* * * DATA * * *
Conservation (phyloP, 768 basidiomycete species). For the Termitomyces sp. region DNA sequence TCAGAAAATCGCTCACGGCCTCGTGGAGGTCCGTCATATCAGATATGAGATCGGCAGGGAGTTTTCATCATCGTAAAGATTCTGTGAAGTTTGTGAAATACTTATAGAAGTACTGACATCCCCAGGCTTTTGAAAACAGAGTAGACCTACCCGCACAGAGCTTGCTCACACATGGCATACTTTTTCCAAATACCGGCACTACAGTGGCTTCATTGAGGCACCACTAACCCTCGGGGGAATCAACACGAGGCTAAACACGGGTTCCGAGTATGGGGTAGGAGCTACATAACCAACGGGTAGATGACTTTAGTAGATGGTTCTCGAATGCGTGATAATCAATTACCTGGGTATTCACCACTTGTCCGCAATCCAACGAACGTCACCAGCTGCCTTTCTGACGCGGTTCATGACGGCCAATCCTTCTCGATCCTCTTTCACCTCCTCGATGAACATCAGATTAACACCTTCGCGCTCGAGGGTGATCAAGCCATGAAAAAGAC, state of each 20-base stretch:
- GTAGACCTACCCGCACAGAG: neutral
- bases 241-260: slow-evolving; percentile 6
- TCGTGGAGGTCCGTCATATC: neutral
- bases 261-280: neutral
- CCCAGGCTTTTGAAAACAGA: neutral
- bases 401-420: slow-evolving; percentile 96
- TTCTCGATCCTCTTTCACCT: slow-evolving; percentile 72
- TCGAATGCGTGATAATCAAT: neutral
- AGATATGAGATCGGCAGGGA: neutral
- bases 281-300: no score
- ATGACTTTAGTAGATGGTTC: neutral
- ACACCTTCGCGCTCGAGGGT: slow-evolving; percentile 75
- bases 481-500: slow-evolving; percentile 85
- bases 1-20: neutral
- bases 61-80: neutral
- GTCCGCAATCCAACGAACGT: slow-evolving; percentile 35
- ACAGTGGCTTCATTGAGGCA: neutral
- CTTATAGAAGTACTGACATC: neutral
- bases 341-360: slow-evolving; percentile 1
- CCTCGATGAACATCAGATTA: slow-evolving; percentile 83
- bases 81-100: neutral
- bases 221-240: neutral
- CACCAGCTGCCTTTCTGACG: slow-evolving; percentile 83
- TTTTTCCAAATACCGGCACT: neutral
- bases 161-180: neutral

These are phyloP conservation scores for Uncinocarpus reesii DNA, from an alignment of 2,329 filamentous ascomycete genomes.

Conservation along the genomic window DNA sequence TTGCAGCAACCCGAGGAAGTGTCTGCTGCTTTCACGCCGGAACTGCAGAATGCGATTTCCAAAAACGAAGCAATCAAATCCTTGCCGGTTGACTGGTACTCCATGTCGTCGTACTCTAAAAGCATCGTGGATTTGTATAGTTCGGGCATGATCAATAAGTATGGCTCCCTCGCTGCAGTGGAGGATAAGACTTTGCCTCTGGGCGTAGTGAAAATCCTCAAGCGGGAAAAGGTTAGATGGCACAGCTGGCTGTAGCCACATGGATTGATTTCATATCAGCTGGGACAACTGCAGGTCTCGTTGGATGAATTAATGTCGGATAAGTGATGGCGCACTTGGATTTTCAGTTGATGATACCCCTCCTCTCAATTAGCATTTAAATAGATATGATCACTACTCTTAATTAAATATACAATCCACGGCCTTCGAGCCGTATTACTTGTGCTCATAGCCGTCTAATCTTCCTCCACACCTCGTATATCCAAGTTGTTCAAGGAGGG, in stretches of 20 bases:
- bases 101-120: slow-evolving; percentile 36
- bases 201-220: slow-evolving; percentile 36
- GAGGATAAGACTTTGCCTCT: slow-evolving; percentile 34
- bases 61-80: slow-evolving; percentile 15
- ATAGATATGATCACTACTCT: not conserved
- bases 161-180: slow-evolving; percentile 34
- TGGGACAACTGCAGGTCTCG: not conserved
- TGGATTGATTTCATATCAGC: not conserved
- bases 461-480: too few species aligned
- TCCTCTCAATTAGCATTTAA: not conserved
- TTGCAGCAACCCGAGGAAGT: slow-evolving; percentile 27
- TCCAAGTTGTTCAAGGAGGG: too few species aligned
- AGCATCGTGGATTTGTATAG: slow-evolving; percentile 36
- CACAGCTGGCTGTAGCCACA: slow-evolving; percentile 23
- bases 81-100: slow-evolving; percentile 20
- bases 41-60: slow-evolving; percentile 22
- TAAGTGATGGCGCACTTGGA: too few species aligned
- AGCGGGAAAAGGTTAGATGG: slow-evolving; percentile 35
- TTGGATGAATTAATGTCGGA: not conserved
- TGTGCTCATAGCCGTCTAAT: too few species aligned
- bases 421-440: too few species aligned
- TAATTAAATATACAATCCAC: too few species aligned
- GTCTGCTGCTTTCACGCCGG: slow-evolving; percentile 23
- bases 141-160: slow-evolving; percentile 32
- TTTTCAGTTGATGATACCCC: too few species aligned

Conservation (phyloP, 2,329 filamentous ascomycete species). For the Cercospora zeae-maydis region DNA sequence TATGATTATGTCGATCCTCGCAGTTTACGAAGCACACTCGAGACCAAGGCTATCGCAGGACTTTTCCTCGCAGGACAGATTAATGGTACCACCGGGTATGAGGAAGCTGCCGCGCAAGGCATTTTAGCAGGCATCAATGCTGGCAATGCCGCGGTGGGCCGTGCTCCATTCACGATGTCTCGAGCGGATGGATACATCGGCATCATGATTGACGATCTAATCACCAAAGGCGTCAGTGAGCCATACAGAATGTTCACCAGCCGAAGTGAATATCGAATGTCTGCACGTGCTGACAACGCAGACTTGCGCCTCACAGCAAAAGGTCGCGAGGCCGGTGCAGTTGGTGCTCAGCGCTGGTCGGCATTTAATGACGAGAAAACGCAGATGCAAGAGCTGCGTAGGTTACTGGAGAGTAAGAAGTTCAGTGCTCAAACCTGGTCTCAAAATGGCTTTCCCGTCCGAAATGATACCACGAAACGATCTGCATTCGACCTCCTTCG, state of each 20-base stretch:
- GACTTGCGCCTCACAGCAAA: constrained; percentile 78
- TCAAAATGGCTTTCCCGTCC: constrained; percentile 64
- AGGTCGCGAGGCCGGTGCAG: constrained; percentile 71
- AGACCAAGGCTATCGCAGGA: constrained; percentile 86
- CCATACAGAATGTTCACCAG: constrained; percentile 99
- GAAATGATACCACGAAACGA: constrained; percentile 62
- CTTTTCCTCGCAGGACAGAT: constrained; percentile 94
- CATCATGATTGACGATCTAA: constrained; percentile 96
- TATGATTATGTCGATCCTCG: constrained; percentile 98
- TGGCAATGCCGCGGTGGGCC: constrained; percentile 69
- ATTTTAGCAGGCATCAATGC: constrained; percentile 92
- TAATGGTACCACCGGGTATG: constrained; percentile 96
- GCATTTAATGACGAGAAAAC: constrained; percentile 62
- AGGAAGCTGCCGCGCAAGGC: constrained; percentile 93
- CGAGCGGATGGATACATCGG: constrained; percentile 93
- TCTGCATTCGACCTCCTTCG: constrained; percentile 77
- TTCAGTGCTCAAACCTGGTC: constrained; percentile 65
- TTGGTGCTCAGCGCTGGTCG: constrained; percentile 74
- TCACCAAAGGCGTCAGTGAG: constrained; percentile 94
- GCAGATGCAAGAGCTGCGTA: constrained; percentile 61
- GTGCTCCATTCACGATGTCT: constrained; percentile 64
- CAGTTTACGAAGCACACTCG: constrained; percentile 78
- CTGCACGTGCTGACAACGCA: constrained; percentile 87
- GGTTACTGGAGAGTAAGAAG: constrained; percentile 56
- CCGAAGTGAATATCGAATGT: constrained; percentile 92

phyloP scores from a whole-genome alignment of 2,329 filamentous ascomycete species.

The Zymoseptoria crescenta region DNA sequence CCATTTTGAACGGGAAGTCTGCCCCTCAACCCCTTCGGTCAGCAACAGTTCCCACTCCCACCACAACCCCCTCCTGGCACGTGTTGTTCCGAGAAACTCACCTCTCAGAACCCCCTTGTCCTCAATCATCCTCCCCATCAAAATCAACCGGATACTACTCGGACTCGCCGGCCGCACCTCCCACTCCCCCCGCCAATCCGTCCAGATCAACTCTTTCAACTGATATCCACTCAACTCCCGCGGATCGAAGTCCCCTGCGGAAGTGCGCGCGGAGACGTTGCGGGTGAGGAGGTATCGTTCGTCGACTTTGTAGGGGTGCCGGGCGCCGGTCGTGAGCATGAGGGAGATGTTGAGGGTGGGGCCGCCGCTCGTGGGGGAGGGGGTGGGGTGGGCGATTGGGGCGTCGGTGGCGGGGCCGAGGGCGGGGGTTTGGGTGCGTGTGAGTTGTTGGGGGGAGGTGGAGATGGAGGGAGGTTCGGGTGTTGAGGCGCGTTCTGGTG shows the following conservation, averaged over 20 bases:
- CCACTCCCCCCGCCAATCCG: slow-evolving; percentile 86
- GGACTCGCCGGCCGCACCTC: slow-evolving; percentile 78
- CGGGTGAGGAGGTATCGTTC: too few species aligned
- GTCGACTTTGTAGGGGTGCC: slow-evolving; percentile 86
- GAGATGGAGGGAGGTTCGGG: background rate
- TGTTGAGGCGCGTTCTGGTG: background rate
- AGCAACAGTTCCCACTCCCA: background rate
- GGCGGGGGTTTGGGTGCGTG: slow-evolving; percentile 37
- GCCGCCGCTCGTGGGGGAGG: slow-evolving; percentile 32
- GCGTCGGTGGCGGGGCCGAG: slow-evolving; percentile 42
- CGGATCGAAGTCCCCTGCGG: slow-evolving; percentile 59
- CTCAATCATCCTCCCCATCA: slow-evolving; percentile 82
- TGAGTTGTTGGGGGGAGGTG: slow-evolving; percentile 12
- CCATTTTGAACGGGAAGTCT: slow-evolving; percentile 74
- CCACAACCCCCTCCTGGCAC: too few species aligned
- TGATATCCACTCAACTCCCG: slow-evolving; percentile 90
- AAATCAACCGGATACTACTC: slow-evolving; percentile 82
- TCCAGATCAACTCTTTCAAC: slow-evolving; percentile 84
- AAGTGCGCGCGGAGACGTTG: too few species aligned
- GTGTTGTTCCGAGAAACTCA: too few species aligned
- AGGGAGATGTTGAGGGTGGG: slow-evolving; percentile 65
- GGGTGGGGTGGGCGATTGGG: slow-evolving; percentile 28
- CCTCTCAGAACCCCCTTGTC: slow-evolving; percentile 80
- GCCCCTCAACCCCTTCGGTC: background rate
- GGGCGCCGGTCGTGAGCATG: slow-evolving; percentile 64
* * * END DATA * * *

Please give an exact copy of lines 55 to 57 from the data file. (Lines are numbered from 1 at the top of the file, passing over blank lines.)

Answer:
- GACTTGCGCCTCACAGCAAA: constrained; percentile 78
- TCAAAATGGCTTTCCCGTCC: constrained; percentile 64
- AGGTCGCGAGGCCGGTGCAG: constrained; percentile 71